The theme of the weekly Torah portions we will read this Shabbat morning—Tazria/Metsora—is the cause and cure for spiritual impurity (not to be confused with physical uncleanliness). Causes could include childbirth, skin eruptions or bodily emissions, and cures included rituals we would consider to be anything ranging from intriguing to bizarre, as well as the offering of animal sacrifices. The state of being “tamei” or impure may be unfamiliar and strange to us (there really is no modern equivalent for it, aside from the mostly Orthodox practice of immersing in the Mikveh following a woman’s monthly cycle or washing our hands after visiting a cemetery), but it was a palpable reality to ancient Israelites. There is a great deal of material in the Torah about spiritual impurity, and a great deal more written about it in the Talmud (there is an entire order of the Mishna devoted to such matters). So it’s not surprising that most of the commentaries who write about these passages in the Torah steer their comments toward the deeper, hidden meaning they may contain. One such interpretation has to do with the importance of judging others charitably whenever possible.
In chapter 14, verse 3 we read: “The priest shall go outside the camp (to visit someone afflicted with a condition that resulted in him being impure). If the priest sees that the person has been healed of his scaly affection, then the priest (shall conduct the purification ritual).” Rather than focus on the scaly affection or the purification ritual, the commentator instead chooses to focus on the part of the verse that says “the priest shall go outside the camp.” Rabbi Eliezer ben Shmuel, a 17th century scholar from Germany, writes in his volume Si’ah Ha-Sadeh:
Why does the priest have to go forth out of the camp? Rather, the priest is the righteous one, the leader of the generation, and to him even a small sin appears enormous. But God wants the leaders to give the people the benefit of the doubt, and they should realize that had they needed to earn their living, they, too, might have sinned. Thus the Torah tells us that the priest must go forth out of the camp – he has to put himself in the place of the sinner, outside the priest’s own camp, and in that of people who have to earn their living – and it is then that the priest will see that the leprosy will be healed.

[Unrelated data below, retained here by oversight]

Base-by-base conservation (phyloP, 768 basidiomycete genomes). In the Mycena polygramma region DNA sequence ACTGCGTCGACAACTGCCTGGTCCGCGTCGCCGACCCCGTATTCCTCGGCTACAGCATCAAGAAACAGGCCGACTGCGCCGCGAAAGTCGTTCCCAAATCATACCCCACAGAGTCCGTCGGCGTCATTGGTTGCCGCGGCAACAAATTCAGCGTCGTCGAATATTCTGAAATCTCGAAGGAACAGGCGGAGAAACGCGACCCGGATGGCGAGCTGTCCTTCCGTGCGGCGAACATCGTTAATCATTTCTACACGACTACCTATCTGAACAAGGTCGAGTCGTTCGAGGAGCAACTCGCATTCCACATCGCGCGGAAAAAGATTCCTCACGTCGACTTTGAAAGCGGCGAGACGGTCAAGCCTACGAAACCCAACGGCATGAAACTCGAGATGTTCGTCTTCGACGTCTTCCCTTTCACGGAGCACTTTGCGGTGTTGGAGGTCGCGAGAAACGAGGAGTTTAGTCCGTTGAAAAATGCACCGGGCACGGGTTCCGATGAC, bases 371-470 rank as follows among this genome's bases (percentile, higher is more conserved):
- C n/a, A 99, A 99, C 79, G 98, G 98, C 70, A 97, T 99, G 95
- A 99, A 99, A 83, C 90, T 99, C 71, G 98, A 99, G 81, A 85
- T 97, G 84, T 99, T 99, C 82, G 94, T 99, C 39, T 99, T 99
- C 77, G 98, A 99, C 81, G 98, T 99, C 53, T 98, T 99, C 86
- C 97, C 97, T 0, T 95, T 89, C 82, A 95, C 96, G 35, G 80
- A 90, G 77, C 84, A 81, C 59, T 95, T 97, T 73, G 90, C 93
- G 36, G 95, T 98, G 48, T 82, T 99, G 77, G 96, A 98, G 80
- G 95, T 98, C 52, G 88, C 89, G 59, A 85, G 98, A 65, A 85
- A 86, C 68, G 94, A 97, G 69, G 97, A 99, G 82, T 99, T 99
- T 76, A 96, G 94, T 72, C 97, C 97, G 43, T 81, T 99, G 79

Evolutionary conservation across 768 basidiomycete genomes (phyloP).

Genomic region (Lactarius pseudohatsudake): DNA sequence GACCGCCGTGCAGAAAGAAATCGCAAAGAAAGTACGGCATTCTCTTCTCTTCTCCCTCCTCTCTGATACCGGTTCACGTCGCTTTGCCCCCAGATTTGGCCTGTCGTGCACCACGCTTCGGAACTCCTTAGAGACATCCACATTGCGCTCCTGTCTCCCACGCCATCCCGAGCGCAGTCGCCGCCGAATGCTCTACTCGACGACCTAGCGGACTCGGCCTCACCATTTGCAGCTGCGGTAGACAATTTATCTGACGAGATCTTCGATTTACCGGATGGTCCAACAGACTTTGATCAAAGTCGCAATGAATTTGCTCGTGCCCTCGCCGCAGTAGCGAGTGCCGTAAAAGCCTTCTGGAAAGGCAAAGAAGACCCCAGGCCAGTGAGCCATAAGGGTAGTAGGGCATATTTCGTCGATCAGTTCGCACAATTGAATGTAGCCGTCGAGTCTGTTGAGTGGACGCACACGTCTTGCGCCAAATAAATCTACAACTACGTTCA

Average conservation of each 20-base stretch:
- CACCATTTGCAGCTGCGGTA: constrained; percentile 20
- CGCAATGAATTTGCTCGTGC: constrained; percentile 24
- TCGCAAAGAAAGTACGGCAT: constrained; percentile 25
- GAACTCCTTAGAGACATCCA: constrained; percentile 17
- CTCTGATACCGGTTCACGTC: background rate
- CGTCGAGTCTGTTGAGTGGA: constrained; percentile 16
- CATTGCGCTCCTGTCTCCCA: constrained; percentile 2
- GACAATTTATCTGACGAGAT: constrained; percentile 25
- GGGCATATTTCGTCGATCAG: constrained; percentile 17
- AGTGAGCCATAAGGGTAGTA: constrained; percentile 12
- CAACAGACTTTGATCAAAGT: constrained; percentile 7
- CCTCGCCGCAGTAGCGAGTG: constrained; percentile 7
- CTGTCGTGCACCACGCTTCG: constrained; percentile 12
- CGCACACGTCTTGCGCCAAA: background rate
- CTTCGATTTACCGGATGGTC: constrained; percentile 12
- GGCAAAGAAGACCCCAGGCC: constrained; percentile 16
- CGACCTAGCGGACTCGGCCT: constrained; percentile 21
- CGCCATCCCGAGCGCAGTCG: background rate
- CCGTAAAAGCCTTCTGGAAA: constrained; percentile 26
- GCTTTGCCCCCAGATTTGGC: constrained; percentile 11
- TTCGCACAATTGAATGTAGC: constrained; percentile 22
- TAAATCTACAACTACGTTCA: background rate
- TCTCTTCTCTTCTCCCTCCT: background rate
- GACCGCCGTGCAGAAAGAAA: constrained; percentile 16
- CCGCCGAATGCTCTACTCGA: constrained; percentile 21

Eliezer ben Shmuel is telling us that rather than stay within the Temple or his home, separated from his people and blind to the reality of their day-to-day lives, he must “go out” and have some quality face time with them. If he remains aloof, he cannot fully appreciate their strengths and weaknesses, what inspires them to be their best and what stumbling blocks cause them to fall ethically and spiritually. Only by engaging his people in a personal encounter can he come to understand them. Interestingly, Rabbi Shmuel suggests that by “going out” the priest will come face-to-face with his own humanity and his own weaknesses. If he remains within the confines of his own space, the priest may be inclined to judge harshly those who are afflicted with the conditions that led to spiritual impurity. If he meets them in person and understands what motivates them, it’s more likely that he will be inclined to judge them charitably.
Judging others is inevitable and part of the normal patterns of interacting with others. Like it or not, we all make spontaneous judgements about the people we meet. Even so, it’s important to be aware that we do so and to make efforts to refrain from judging people harshly. If we see a person who is shabbily dressed, we might be inclined to judge them as having insufficient funds to acquire proper or clean clothing. We might begin to speculate about why it is that they cannot “get their act together.” But making those types of judgements isn’t fair or reasonable.
Rabbi Zelig Pliskin, a scholar and therapist who lives in Jerusalem, holds a regular discussion group devoted to finding practical ways to judge people favorably. He writes:
“A member of the group gives true-to-life situations, and everyone else offers explanations that would present the person involved in a favorable light. Someone you know is getting married and you didn’t receive an invitation to the wedding. Perhaps the person was under the impression that he had already sent you an invitation. Perhaps he sent you an invitation and it was lost in the mail. Perhaps he can’t afford to invite many people. It’s important to open your mind to all the possibilities and choose the one that’s most favorable to the person in question. By judging someone favorably, even if your assumption is wrong, you still fulfill a Torah commandment.”
Joshua ben Perachyah, an ancient sage whose words are recorded in Pirkei Avot (chapter 1:6), taught that when you assess people, tip the balance in their favor. His words are relevant today as they were when he said them 1,800 years ago, and we should keep them in mind.